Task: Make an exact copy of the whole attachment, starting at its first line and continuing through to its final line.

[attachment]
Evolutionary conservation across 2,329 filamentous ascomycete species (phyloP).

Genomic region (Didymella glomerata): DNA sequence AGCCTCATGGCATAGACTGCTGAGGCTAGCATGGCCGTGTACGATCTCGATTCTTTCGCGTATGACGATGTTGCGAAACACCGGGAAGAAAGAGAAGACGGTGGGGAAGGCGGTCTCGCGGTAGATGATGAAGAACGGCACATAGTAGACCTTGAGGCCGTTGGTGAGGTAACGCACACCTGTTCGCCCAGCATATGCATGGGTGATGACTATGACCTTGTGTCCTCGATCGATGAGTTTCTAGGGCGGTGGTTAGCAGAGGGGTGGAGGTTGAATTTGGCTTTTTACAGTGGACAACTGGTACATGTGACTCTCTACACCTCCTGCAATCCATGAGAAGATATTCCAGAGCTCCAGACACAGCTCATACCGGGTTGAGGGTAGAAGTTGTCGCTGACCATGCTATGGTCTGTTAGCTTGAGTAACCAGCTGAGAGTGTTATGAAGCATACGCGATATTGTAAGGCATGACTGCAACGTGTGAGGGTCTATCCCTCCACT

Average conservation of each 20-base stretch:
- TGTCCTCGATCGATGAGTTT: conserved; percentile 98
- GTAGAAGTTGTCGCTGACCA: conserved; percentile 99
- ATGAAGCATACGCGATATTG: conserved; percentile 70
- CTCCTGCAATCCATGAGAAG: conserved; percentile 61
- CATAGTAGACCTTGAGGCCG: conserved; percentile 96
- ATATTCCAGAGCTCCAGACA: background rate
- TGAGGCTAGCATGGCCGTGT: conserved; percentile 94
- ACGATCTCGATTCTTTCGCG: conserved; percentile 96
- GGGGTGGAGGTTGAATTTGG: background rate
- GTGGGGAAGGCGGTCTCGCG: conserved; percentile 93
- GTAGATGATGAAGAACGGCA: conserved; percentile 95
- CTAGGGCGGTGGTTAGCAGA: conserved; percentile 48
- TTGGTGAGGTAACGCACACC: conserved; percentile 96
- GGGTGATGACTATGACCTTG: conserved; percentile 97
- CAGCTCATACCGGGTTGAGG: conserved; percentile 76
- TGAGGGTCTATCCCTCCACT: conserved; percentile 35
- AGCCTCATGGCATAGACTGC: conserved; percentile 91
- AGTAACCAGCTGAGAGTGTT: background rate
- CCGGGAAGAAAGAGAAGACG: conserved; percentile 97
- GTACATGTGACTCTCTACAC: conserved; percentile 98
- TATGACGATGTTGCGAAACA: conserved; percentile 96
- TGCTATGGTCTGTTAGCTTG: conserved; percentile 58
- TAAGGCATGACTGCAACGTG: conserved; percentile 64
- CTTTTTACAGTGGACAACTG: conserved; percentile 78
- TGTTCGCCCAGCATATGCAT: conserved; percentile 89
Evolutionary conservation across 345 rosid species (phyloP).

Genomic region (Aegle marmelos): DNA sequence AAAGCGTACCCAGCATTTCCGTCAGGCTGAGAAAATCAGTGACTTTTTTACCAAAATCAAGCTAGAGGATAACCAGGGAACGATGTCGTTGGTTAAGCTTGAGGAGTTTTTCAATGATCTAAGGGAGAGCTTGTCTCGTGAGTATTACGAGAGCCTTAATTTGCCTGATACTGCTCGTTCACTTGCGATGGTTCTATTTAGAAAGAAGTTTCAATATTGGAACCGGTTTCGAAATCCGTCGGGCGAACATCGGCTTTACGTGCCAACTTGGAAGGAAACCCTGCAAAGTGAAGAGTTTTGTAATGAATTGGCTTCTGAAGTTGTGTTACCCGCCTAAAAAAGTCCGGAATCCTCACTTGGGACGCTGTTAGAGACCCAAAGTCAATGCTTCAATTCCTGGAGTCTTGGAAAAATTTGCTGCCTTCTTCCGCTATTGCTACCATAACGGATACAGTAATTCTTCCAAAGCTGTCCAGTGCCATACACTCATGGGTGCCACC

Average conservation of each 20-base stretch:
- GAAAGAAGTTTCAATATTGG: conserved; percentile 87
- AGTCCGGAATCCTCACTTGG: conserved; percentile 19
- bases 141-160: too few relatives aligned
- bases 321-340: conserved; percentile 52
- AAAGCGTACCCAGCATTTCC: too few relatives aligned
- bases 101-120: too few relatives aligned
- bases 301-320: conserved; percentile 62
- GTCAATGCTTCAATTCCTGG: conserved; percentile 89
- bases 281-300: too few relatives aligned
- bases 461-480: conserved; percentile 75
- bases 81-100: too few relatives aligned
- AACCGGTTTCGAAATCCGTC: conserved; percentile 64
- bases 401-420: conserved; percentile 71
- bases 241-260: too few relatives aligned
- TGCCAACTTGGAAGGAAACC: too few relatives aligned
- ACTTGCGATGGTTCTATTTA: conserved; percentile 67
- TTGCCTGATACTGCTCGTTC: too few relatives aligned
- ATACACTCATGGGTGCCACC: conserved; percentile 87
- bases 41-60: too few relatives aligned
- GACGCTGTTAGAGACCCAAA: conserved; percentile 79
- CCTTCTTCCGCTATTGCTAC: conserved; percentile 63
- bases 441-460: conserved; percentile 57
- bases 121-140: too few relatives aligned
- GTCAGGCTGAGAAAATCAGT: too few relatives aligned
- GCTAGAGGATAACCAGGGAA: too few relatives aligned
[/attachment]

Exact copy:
Evolutionary conservation across 2,329 filamentous ascomycete species (phyloP).

Genomic region (Didymella glomerata): DNA sequence AGCCTCATGGCATAGACTGCTGAGGCTAGCATGGCCGTGTACGATCTCGATTCTTTCGCGTATGACGATGTTGCGAAACACCGGGAAGAAAGAGAAGACGGTGGGGAAGGCGGTCTCGCGGTAGATGATGAAGAACGGCACATAGTAGACCTTGAGGCCGTTGGTGAGGTAACGCACACCTGTTCGCCCAGCATATGCATGGGTGATGACTATGACCTTGTGTCCTCGATCGATGAGTTTCTAGGGCGGTGGTTAGCAGAGGGGTGGAGGTTGAATTTGGCTTTTTACAGTGGACAACTGGTACATGTGACTCTCTACACCTCCTGCAATCCATGAGAAGATATTCCAGAGCTCCAGACACAGCTCATACCGGGTTGAGGGTAGAAGTTGTCGCTGACCATGCTATGGTCTGTTAGCTTGAGTAACCAGCTGAGAGTGTTATGAAGCATACGCGATATTGTAAGGCATGACTGCAACGTGTGAGGGTCTATCCCTCCACT

Average conservation of each 20-base stretch:
- TGTCCTCGATCGATGAGTTT: conserved; percentile 98
- GTAGAAGTTGTCGCTGACCA: conserved; percentile 99
- ATGAAGCATACGCGATATTG: conserved; percentile 70
- CTCCTGCAATCCATGAGAAG: conserved; percentile 61
- CATAGTAGACCTTGAGGCCG: conserved; percentile 96
- ATATTCCAGAGCTCCAGACA: background rate
- TGAGGCTAGCATGGCCGTGT: conserved; percentile 94
- ACGATCTCGATTCTTTCGCG: conserved; percentile 96
- GGGGTGGAGGTTGAATTTGG: background rate
- GTGGGGAAGGCGGTCTCGCG: conserved; percentile 93
- GTAGATGATGAAGAACGGCA: conserved; percentile 95
- CTAGGGCGGTGGTTAGCAGA: conserved; percentile 48
- TTGGTGAGGTAACGCACACC: conserved; percentile 96
- GGGTGATGACTATGACCTTG: conserved; percentile 97
- CAGCTCATACCGGGTTGAGG: conserved; percentile 76
- TGAGGGTCTATCCCTCCACT: conserved; percentile 35
- AGCCTCATGGCATAGACTGC: conserved; percentile 91
- AGTAACCAGCTGAGAGTGTT: background rate
- CCGGGAAGAAAGAGAAGACG: conserved; percentile 97
- GTACATGTGACTCTCTACAC: conserved; percentile 98
- TATGACGATGTTGCGAAACA: conserved; percentile 96
- TGCTATGGTCTGTTAGCTTG: conserved; percentile 58
- TAAGGCATGACTGCAACGTG: conserved; percentile 64
- CTTTTTACAGTGGACAACTG: conserved; percentile 78
- TGTTCGCCCAGCATATGCAT: conserved; percentile 89
Evolutionary conservation across 345 rosid species (phyloP).

Genomic region (Aegle marmelos): DNA sequence AAAGCGTACCCAGCATTTCCGTCAGGCTGAGAAAATCAGTGACTTTTTTACCAAAATCAAGCTAGAGGATAACCAGGGAACGATGTCGTTGGTTAAGCTTGAGGAGTTTTTCAATGATCTAAGGGAGAGCTTGTCTCGTGAGTATTACGAGAGCCTTAATTTGCCTGATACTGCTCGTTCACTTGCGATGGTTCTATTTAGAAAGAAGTTTCAATATTGGAACCGGTTTCGAAATCCGTCGGGCGAACATCGGCTTTACGTGCCAACTTGGAAGGAAACCCTGCAAAGTGAAGAGTTTTGTAATGAATTGGCTTCTGAAGTTGTGTTACCCGCCTAAAAAAGTCCGGAATCCTCACTTGGGACGCTGTTAGAGACCCAAAGTCAATGCTTCAATTCCTGGAGTCTTGGAAAAATTTGCTGCCTTCTTCCGCTATTGCTACCATAACGGATACAGTAATTCTTCCAAAGCTGTCCAGTGCCATACACTCATGGGTGCCACC

Average conservation of each 20-base stretch:
- GAAAGAAGTTTCAATATTGG: conserved; percentile 87
- AGTCCGGAATCCTCACTTGG: conserved; percentile 19
- bases 141-160: too few relatives aligned
- bases 321-340: conserved; percentile 52
- AAAGCGTACCCAGCATTTCC: too few relatives aligned
- bases 101-120: too few relatives aligned
- bases 301-320: conserved; percentile 62
- GTCAATGCTTCAATTCCTGG: conserved; percentile 89
- bases 281-300: too few relatives aligned
- bases 461-480: conserved; percentile 75
- bases 81-100: too few relatives aligned
- AACCGGTTTCGAAATCCGTC: conserved; percentile 64
- bases 401-420: conserved; percentile 71
- bases 241-260: too few relatives aligned
- TGCCAACTTGGAAGGAAACC: too few relatives aligned
- ACTTGCGATGGTTCTATTTA: conserved; percentile 67
- TTGCCTGATACTGCTCGTTC: too few relatives aligned
- ATACACTCATGGGTGCCACC: conserved; percentile 87
- bases 41-60: too few relatives aligned
- GACGCTGTTAGAGACCCAAA: conserved; percentile 79
- CCTTCTTCCGCTATTGCTAC: conserved; percentile 63
- bases 441-460: conserved; percentile 57
- bases 121-140: too few relatives aligned
- GTCAGGCTGAGAAAATCAGT: too few relatives aligned
- GCTAGAGGATAACCAGGGAA: too few relatives aligned